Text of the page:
As R. J. Evans warns ("In Defense of History", p. 14), practicing historians may not have a God-given monopoly of pronouncing sensibly on historical matters. Indeed, current historical beliefs and concepts, however dominant and fashionable in the academies, have to be judged on their own merits, and should not be accepted uncritically simply because they are espoused by a majority. Moreover, amateur researchers are generally less driven by vested interests and their work often displays a freedom of spirit not always characteristic of syndicated writers. Stalwarts such as Charles Darwin were amateurs.

        I am a great admirer of Sir Isaac Newton whom I rank above Albert Einstein. Another of my heroes is the British mathematician Arthur Cayley who at one stage refused a University post that demanded a religious oath. For the next fourteen years he practiced as a lawyer in London. Cayley published between two to three hundred academic papers during this period. My admiration for two other British scholars, Sir William Tarn and Arnold Toynbee, is for their wide knowledge of both the West and the East. They were also not paid historians. I admire Jimmy Wales, the proud amateur who created the Wikipedia. He is celebrated as a champion of internet-enabled egalitarianism and I admire his anti-credentialist approach to knowledge. The notion of 'cloistered virtue' is plainly outdated in this age of science. However, in my view, the Wikipedia is nearly useless on ancient Indian history. It is also very confusing and illogical on the history of the Roman Empire and early Christianity.

        In my humble opinion the study of history is mainly an activity of the reasoning mind and I naively believe that a precise knowledge of true history ultimately has a healing effect on society. History should never be tailored to suit utilitarian goals as G. M. Trevelyan proposed. Instead, all thinking individuals should fearlessly strive to “put false coins out of circulation”.

           My main argument is that Palibothra of Megasthenes was not Patna as Sir William Jones suggested, but was in the north-west of India. Kohnouj near Jiroft may have been Palibothra of Megasthenes. Another Mauryan stronghold may have been Deval near Karachi. Patali 28°19'58" La., 57°52'16" Lo near Kohnouj and Dvaravati (Djiroft) may have been the ancient Patala. This is now southeast Iran but was once a part of 'India'. Although there is not a single archaeological proof of Jones’ conjecture, the Chinese evidence being very late and as such irrelevant, Indologists stick to it as a bad habit that has become entangled with false nationalistic pride.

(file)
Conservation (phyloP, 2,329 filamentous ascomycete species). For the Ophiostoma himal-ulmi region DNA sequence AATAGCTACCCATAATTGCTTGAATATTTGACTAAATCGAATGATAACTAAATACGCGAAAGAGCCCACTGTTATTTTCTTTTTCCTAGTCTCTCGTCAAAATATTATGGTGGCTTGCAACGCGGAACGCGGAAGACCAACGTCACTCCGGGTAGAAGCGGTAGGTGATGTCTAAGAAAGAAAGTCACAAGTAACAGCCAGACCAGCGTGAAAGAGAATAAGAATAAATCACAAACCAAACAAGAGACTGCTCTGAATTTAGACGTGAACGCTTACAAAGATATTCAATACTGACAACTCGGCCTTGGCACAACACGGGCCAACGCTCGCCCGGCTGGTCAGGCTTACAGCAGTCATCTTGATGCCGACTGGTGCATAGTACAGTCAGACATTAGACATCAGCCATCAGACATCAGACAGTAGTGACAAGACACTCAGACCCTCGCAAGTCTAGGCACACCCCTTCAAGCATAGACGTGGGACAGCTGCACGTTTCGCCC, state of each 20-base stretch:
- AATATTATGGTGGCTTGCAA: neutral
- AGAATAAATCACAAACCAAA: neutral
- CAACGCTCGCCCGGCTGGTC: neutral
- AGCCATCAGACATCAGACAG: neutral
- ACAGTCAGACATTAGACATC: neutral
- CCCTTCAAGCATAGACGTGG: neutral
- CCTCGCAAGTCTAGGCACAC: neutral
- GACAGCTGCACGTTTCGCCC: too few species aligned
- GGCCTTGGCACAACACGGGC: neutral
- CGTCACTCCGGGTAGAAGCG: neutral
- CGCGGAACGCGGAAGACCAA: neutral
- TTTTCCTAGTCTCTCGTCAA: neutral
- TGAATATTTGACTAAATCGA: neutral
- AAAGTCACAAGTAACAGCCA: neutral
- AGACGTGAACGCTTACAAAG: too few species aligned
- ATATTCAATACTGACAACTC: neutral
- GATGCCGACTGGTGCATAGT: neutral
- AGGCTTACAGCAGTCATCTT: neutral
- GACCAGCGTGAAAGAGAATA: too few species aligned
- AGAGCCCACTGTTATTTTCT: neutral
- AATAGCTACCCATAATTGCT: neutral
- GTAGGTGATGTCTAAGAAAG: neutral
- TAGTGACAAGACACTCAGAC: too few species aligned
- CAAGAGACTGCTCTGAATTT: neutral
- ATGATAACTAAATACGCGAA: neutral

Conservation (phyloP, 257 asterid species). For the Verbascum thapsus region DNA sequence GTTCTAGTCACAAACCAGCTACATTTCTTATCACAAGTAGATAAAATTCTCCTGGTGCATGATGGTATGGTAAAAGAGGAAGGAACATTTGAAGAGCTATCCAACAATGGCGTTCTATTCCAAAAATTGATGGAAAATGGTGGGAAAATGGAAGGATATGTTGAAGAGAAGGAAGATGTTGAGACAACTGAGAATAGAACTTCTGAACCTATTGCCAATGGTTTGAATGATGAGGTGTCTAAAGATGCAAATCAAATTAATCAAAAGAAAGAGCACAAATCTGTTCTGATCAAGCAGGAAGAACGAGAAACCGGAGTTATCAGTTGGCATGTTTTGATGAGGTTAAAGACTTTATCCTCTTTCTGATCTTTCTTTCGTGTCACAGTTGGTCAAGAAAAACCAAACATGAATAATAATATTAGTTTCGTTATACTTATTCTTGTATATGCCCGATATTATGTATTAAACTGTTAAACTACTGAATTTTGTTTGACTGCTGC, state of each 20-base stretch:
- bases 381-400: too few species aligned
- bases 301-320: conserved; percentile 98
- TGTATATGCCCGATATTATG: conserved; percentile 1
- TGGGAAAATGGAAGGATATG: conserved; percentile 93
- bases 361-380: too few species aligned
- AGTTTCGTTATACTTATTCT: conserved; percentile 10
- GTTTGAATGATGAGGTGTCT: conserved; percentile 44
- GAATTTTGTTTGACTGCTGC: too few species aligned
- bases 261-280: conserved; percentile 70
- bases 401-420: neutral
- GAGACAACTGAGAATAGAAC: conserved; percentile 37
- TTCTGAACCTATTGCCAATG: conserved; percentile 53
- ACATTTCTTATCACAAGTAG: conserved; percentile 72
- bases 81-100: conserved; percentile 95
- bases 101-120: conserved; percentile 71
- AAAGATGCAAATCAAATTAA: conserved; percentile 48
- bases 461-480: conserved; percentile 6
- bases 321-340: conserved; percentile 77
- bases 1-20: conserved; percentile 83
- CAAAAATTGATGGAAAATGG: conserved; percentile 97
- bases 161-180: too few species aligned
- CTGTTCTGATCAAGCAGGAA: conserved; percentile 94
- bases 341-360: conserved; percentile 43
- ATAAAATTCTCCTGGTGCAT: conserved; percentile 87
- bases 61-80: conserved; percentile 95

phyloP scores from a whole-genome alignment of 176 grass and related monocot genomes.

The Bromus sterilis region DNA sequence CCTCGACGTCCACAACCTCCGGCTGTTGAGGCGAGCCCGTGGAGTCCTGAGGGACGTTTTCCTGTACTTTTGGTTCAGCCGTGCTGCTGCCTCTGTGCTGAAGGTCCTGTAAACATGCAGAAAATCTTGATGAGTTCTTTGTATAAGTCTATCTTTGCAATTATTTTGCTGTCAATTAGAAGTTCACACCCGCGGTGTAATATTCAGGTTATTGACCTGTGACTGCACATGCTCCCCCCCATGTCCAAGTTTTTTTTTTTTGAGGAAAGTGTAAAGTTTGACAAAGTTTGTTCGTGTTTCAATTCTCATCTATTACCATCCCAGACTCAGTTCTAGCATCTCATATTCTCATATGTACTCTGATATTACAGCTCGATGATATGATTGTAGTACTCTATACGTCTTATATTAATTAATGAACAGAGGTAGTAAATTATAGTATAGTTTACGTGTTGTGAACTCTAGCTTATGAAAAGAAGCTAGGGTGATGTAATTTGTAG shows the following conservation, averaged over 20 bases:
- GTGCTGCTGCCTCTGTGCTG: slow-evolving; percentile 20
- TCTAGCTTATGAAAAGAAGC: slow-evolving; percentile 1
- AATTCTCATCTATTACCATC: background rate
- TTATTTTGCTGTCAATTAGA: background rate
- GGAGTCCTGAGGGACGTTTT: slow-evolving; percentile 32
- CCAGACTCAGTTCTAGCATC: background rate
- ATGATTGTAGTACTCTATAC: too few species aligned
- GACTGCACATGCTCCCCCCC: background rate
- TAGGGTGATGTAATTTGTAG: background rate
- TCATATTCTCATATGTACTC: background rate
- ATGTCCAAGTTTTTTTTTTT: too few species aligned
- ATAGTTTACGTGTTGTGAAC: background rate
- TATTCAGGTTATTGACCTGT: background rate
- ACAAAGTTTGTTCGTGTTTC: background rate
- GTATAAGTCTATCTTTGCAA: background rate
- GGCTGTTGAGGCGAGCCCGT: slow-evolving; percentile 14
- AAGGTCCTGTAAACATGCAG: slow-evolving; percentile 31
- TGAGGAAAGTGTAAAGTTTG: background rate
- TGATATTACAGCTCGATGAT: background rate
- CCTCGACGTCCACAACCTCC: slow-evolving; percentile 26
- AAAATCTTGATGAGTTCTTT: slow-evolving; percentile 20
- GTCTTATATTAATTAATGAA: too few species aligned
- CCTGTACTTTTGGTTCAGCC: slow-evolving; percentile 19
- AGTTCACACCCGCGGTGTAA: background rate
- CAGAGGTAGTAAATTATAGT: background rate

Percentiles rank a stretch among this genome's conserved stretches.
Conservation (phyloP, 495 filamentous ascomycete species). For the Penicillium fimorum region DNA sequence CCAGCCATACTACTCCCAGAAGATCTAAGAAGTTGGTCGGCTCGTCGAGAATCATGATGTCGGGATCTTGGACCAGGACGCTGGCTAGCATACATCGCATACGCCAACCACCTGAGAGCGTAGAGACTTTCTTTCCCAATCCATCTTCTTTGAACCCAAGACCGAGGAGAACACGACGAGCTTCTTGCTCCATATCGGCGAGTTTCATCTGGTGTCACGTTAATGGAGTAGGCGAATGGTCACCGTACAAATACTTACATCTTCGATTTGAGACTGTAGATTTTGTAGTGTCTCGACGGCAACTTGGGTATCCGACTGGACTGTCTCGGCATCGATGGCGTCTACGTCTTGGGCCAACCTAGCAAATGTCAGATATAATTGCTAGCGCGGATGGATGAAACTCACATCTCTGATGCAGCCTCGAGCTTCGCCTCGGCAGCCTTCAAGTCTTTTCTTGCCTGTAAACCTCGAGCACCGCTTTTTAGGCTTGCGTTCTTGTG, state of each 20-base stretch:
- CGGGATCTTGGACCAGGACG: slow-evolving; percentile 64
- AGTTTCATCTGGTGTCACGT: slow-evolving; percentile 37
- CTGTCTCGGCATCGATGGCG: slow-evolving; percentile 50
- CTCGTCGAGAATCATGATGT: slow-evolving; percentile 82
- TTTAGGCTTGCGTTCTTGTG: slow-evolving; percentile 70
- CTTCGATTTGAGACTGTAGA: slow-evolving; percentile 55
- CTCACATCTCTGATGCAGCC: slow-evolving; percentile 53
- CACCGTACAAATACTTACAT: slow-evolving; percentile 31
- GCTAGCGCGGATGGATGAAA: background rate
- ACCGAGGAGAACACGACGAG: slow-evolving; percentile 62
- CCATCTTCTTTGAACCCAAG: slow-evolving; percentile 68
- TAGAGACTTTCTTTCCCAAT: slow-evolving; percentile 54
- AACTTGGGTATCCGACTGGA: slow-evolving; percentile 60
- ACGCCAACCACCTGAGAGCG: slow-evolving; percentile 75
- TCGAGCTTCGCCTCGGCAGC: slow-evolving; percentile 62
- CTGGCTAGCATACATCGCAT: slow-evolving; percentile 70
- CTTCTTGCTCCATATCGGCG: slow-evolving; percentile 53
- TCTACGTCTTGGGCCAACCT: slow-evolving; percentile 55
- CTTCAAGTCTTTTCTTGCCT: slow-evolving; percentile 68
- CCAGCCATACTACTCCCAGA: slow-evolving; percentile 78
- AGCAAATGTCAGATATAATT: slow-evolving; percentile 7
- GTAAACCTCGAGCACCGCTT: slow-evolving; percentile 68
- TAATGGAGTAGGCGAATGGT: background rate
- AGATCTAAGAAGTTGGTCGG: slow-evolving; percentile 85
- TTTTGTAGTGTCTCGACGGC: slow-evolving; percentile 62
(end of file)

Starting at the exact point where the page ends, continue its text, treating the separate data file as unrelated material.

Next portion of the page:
I have also maintained that Gautama Buddha belonged to the Gandhara area, not Punjab. This is vindicated by the recent discoveries at Mes Aynak in Afghanistan.

        In my opinion the footprints of Jesus and St. Thomas have to be sought in Mes Aynak which is in Gandhara. Jesus was not born in 0AD and he was Amyntas of Galatia of Phrygia whose rule ended about 25 B.C. Amyntas of Galatia may have fled to India and ruled as Amyntas Nikator. In my scheme St. Thomas is the great hermaeus Soter and St. Paul is Asinius Pollio. Today Christopher Woods of the Journal of Near Eastern Studies finds my views unacceptable, but this may change in the future.       

        I was awarded a Ph. D. degree by the Indian Institute of Technology, Kharagpur in 1973 for mathematical studies on Cherenkov radiation. I am greatly indebted to my supervisor, the late Prof. S. Dattamajumdar, for inculcating the basic dos and don'ts of research and enlightening me about the researcher's tryst with antinomian worlds. He created a stir in 1947 by publishing a class of exact solutions of Einstein’s equations for the case of electrostatic fields (with or without spherical symmetry). These solutions lead to the now-famous Dattamajumdar-Papapetrou model of static universe and stars. Later, Prof. Dattamajumdar worked under the Nobel Laureate Prof. P. A. M. Dirac of Cambridge. I also had the good fortune to commune with such great teachers as Rev. Franz Goreaux, a student of Georges Lemaître who had also worked with Albert Einstein. Lemaître gave one of the first rigourous solutions of Einstein's equations and put forward the 'The Big Bang' hypothesis. Einstein himself could not give any exact solution of his equations. Father Goreaux and Prof. Dattamajumdar introduced me to the charmed worlds of physics and mathematics and, in a way, changed my life.

        I am a life member of the Bhandarkar Oriental Research Institution, Pune, and the Indian Society for Greek and Roman Studies, Bareilly. I have published a book entitled “Non-Jonesian Indology and Alexander”, reviews of which are available at http://www.classics.und.ac.za/reviews/05-19pal.htm and http://ccat.sas.upenn.edu/bmcr/2007/2007-12-39.html . Another book in Japanese entitled “Gotama Buddha in West Asia” is published by Toho Shuppan, Osaka. The book entitled “The Mystery of Buddha” by T. Sato is mainly based on my work. I am married and my other interests are physics, metaphysics, literature and music. My e-mail address is ranajit_2002@yahoo.co.uk . 

 

Life of Newton Bangla